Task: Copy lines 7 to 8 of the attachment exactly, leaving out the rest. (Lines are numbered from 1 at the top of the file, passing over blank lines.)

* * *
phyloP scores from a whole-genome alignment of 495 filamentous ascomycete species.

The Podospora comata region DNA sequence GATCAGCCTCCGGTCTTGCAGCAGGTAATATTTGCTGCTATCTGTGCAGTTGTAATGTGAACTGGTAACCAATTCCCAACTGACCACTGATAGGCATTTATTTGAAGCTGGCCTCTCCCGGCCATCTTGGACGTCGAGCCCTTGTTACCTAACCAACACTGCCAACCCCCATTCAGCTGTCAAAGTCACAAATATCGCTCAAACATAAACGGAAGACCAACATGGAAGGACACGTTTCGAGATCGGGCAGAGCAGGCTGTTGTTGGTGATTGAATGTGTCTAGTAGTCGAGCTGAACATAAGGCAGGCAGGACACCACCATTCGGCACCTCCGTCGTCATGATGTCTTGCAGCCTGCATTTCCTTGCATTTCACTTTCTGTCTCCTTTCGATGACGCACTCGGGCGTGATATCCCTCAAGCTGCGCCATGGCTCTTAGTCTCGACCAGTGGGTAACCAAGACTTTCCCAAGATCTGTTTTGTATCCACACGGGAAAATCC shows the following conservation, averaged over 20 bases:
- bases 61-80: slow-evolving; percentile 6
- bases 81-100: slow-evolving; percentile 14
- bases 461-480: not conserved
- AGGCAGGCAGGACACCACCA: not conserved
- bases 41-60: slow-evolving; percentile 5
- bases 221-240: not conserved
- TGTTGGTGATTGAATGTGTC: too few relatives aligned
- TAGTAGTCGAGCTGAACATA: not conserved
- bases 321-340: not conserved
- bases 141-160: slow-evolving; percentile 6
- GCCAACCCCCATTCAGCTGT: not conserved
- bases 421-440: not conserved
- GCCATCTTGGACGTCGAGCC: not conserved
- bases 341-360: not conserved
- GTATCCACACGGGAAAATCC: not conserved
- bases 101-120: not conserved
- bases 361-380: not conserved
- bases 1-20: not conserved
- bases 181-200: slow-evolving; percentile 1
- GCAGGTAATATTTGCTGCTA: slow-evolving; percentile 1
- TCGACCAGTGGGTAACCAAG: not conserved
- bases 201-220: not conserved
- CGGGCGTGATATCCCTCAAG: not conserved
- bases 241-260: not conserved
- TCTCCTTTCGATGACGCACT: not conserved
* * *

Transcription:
- bases 41-60: slow-evolving; percentile 5
- bases 221-240: not conserved